I sold half the flock two weeks ago, leaving me with 10 chickens and I am happy with the number that I now have. Taking care of 20 chickens wasn't difficult, but once they started laying, things got very stressful. Most days I was getting 16-18 eggs a day; that is a lot of eggs. It got to the point where I dreaded having to go to the barn every day because I just didn't want to have to deal with all of those eggs. Because the girls were just starting to lay none of the eggs were a uniform size and the shells were thin making them very delicate. I knew it would be a while before I could even consider selling them.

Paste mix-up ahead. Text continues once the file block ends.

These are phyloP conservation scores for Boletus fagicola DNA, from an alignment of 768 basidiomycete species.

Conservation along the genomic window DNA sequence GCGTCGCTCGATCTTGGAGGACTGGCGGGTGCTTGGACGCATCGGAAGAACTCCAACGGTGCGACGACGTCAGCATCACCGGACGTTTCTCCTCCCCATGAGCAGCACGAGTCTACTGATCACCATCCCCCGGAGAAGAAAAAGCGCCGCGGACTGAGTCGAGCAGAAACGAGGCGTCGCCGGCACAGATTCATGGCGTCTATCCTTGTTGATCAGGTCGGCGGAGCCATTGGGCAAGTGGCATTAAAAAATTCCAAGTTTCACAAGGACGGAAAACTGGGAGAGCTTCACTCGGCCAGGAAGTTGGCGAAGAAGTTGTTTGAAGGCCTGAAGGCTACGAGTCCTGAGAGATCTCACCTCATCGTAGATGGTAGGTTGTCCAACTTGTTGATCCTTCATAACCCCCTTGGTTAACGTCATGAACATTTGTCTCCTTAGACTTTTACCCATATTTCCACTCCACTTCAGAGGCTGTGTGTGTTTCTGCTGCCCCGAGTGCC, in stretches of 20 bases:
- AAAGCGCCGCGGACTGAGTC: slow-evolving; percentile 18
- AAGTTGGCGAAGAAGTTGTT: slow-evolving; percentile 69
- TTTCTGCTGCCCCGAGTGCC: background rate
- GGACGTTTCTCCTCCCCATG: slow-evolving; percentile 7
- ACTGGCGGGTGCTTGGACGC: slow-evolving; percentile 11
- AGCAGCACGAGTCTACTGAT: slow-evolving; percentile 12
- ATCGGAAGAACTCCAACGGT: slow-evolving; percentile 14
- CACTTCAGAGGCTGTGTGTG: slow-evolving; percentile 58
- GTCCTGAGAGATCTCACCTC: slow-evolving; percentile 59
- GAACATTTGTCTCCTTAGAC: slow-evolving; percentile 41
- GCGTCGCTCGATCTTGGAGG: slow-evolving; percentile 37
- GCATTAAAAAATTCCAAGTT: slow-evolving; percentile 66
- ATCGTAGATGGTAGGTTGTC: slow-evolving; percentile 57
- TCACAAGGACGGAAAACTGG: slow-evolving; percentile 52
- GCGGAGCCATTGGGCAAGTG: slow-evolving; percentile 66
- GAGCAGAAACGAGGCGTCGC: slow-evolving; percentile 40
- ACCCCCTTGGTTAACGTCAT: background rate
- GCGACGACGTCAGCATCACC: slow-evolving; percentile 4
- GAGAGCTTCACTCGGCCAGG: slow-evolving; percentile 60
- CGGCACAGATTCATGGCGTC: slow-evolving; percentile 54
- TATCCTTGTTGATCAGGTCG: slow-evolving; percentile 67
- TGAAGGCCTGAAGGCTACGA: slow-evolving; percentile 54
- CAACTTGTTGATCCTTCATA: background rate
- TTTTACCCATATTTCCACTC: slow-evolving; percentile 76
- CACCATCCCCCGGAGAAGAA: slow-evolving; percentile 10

|Nine of the ten birds that remain. The tenth one is standing behind me as I take this picture, pecking my boots.|
Kelsey started taking as many as she could give away to people she worked with, but we still had about 9 dozen at any one time in the fridge. After a few weeks of this nonsense, I told Jim that I was going to be getting rid of half of the girls, that I was overwhelmed and something had to be done. Imagine my surprise when all of a sudden, Jim said that he knew lots of people that he could give the eggs to and sell them to when the time came. I don't know why he didn't share this information from the beginning, but it didn't matter; the decision had been made and the ad was placed.
I decided to sell the ISA browns and keep the Rhode Island Reds. I really like the size, hardiness and temperament of the Reds and they lay great eggs. The gentleman that bought them was very nice and seemed quite pleased to be getting them. I am very happy with having just ten chickens, it feels like the right number for me. Having this amount of chickens means less cost, less time and most important, less eggs.